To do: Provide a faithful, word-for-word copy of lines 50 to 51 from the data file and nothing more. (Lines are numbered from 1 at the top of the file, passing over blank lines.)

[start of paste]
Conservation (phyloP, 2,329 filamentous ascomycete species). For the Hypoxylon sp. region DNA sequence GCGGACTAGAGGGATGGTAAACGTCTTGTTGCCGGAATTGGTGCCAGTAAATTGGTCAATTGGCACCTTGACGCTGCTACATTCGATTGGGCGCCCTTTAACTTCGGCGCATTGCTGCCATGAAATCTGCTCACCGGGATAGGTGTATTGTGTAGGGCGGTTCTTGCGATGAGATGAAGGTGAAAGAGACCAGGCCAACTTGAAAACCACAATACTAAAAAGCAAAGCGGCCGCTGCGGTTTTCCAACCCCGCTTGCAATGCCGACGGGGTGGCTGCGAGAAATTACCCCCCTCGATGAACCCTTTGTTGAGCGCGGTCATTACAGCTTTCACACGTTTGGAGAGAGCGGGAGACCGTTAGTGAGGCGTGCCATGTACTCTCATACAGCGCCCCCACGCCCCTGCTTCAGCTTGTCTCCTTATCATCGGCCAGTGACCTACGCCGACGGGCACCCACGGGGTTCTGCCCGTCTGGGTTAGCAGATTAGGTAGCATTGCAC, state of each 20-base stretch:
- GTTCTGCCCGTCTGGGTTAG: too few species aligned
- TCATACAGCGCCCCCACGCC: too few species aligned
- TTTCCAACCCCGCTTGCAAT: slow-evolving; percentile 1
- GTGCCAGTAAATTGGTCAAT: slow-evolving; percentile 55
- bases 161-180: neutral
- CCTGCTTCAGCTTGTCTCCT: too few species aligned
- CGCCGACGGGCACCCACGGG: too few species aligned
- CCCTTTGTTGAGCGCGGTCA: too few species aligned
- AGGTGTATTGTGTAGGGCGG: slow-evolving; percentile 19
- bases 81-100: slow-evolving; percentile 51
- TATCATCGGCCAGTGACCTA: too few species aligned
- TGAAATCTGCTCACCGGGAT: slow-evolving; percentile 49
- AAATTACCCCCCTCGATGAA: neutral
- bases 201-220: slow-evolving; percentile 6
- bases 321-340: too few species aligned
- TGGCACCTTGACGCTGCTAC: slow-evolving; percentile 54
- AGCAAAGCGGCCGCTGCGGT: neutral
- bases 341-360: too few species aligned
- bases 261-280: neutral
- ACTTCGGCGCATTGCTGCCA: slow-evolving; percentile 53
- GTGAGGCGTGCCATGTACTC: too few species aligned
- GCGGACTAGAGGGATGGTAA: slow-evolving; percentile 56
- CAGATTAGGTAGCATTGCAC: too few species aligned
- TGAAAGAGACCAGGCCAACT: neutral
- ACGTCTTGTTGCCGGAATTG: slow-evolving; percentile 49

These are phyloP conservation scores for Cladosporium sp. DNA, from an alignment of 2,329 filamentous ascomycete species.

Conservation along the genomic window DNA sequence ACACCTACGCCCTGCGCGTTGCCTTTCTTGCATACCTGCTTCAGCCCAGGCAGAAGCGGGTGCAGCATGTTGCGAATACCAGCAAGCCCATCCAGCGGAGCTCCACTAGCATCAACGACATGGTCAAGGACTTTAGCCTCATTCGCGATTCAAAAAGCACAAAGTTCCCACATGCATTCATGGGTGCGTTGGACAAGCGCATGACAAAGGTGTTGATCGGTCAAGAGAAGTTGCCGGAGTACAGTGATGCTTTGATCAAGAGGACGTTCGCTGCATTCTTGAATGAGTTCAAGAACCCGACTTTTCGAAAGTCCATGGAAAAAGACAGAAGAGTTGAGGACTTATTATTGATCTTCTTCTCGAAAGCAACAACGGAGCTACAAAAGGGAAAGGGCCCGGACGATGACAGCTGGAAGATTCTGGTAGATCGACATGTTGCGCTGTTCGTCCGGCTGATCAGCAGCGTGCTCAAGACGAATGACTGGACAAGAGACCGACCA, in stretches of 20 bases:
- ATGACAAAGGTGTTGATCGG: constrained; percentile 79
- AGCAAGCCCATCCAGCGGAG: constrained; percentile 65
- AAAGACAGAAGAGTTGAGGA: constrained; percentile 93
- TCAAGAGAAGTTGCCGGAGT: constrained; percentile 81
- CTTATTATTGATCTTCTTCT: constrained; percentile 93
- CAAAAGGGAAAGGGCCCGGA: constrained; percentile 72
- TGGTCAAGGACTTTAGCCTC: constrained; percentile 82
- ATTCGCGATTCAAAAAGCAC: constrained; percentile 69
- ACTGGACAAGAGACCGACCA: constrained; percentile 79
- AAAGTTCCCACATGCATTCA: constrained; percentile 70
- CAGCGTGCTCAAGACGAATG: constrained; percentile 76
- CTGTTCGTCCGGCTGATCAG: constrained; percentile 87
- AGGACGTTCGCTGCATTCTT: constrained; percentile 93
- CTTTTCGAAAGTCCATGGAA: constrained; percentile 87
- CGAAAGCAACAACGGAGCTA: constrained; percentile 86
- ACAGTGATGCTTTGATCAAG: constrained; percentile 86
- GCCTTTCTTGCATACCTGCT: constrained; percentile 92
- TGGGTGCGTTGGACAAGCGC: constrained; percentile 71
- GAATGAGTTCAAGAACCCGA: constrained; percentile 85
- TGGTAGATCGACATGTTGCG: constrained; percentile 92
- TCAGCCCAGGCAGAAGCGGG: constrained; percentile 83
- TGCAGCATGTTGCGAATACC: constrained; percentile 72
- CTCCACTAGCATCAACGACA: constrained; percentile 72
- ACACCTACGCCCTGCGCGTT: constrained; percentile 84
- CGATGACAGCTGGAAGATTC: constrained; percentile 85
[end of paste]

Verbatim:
- TGCAGCATGTTGCGAATACC: constrained; percentile 72
- CTCCACTAGCATCAACGACA: constrained; percentile 72